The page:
If it is unclear to you what kind of patent you need to file, you should contact a patent attorney to help you. They will know not only what kind of patent you should file but also what your patent application should contain.

2. You Aren’t Sure if You Can Patent Your Invention in the First Place

Not every invention is patentable. The patent system exists to protect and encourage the independent development of new and interesting inventions. As a result, only patents that meet certain subject matter requirements are eligible for patentability. 

Every new invention competes with the growing body of existing inventions, called the prior art, whether or not they are officially patented. As a result, new inventions must be useful, novel, and non-obvious when compared to these existing inventions. While these requirements can get tricky to satisfy depending on an invention’s complexity, they generally conform to the following patterns:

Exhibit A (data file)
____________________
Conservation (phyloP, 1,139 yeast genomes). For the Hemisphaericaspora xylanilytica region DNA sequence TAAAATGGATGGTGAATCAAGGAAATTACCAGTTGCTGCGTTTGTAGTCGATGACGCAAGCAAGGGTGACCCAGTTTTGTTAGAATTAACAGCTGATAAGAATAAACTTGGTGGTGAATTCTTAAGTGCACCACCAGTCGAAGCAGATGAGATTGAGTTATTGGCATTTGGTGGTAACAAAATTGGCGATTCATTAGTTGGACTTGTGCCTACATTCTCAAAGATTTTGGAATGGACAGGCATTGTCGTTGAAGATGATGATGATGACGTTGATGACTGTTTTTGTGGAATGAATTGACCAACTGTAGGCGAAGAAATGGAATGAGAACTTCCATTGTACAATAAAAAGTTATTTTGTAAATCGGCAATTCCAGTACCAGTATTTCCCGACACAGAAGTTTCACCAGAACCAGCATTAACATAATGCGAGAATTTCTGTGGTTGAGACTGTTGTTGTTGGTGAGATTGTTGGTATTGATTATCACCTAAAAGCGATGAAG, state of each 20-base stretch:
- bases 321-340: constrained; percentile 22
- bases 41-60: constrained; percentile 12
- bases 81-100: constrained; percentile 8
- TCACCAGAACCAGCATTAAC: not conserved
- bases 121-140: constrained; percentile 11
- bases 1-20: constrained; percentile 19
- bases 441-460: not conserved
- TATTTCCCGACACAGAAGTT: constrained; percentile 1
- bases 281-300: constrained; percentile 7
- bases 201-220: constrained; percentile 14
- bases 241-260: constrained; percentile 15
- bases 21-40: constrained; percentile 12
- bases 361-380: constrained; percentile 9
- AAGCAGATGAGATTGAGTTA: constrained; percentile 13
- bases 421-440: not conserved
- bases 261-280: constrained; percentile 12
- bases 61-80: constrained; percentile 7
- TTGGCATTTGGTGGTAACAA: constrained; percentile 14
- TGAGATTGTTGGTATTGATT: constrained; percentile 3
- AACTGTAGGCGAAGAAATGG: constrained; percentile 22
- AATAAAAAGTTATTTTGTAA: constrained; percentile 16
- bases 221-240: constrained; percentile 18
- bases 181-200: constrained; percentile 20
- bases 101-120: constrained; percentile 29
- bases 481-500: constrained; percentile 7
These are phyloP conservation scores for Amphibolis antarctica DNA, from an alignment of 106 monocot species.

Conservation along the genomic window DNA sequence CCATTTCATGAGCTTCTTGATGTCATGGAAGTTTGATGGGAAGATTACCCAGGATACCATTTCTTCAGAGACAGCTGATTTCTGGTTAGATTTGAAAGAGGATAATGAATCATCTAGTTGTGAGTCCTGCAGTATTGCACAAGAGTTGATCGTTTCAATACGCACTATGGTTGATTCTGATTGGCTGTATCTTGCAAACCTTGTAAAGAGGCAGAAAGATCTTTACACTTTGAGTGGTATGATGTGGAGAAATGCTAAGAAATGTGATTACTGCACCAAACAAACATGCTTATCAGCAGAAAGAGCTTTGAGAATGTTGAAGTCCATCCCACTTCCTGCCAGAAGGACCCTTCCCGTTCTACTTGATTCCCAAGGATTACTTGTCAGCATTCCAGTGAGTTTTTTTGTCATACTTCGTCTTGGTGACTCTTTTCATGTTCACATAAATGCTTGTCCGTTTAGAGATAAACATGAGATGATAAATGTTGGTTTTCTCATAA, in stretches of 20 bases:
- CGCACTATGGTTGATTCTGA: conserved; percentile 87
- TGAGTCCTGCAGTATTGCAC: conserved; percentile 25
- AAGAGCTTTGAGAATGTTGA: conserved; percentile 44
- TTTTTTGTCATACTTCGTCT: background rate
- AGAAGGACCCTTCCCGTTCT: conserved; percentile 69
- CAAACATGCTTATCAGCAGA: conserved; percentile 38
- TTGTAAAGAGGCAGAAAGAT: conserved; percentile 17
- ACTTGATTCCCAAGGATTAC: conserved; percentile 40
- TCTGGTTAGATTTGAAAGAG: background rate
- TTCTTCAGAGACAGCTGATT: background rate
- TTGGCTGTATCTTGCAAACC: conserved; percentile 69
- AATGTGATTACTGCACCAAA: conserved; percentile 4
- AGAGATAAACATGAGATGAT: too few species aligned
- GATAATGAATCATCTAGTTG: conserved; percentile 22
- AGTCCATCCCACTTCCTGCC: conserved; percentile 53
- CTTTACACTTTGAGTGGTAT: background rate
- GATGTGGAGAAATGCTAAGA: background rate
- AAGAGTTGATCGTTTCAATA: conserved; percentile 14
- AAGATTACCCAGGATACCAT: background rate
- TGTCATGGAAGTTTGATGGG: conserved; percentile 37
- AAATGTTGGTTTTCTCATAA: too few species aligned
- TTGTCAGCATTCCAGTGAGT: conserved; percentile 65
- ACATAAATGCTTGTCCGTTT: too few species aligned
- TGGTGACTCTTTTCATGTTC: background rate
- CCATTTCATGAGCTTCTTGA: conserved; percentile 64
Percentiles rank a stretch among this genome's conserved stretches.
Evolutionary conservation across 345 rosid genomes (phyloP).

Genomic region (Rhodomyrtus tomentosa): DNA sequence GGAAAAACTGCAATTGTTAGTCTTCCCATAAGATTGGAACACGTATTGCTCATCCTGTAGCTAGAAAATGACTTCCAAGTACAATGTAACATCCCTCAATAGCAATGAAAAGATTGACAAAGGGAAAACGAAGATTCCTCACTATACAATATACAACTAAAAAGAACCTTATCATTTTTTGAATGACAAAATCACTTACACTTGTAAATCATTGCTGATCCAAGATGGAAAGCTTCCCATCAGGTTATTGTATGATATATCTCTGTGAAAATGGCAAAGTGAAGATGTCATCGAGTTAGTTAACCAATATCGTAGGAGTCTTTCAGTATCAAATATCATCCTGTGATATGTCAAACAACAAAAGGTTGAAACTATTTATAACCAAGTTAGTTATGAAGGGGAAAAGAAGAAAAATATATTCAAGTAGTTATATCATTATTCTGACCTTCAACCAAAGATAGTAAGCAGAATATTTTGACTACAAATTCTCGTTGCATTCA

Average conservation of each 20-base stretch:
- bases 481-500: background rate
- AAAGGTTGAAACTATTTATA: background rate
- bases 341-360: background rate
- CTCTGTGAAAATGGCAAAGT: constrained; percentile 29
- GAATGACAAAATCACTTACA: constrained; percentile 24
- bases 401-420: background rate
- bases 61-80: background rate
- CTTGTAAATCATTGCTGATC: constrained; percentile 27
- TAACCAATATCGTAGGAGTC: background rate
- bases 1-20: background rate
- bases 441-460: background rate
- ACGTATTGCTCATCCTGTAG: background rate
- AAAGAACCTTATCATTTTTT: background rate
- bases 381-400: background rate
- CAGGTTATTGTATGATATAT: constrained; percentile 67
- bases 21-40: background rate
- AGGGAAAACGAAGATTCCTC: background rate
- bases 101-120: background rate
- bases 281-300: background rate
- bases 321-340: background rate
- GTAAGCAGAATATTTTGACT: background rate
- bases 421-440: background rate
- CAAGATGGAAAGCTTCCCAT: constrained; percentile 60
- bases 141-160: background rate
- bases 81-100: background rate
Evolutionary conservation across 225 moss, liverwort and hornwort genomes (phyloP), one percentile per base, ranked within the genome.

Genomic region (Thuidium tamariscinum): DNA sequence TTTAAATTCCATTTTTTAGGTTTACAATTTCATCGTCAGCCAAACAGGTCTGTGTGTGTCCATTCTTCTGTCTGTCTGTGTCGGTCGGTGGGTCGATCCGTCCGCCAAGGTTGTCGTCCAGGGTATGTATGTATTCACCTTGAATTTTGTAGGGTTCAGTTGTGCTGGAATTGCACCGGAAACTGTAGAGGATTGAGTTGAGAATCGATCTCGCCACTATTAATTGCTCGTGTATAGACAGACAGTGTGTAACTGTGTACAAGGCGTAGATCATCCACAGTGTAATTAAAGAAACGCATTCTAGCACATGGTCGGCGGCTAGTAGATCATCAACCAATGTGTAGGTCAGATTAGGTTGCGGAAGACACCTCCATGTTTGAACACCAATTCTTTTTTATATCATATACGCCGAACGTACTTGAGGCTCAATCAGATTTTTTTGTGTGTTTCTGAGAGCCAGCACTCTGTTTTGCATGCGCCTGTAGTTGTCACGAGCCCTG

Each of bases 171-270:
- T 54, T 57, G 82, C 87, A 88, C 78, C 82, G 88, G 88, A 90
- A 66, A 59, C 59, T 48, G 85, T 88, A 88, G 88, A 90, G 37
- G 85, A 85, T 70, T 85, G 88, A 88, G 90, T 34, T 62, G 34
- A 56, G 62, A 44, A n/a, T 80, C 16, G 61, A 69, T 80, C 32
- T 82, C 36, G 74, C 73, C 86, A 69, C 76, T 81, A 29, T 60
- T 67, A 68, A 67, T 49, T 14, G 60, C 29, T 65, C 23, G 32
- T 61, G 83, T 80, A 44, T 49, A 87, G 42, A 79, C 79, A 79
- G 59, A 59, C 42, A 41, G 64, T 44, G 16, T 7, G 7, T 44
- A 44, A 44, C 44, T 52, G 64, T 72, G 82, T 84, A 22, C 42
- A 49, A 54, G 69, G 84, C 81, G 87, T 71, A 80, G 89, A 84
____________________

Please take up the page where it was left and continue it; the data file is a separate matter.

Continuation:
• Inventions are novel if they are previously unpatented or unpublished at the time the patent application is filed;
  • Inventions are non-obvious if a skilled person familiar with the process, method, or machine to which the invention relates would not have thought of the particular improvements contained in the invention; and
  • Inventions are useful if they fulfill their intended purpose and that purpose provides a defined benefit.

Perhaps the most important of these is the novelty requirement. If a patent is not novel, then there is no sense in proceeding with the application because it will be summarily rejected after review by a USPTO patent examiner.

Even if you’ve conducted your own research, it isn’t always clear that your invention is truly novel, non-obvious, or useful. Each year, the USPTO grants only about 50% of the utility patent applications it receives. Accordingly, it’s time to hire a patent lawyer if you aren’t absolutely sure that your invention is eligible for patentability. provides more information on the specifics of patentability.

3. You Don’t Know What Your Patent Application Should Include

Every patent application contains the same general structure, though the exact nature of what’s included may change depending on whether the application is provisional or non-provisional. This structure includes: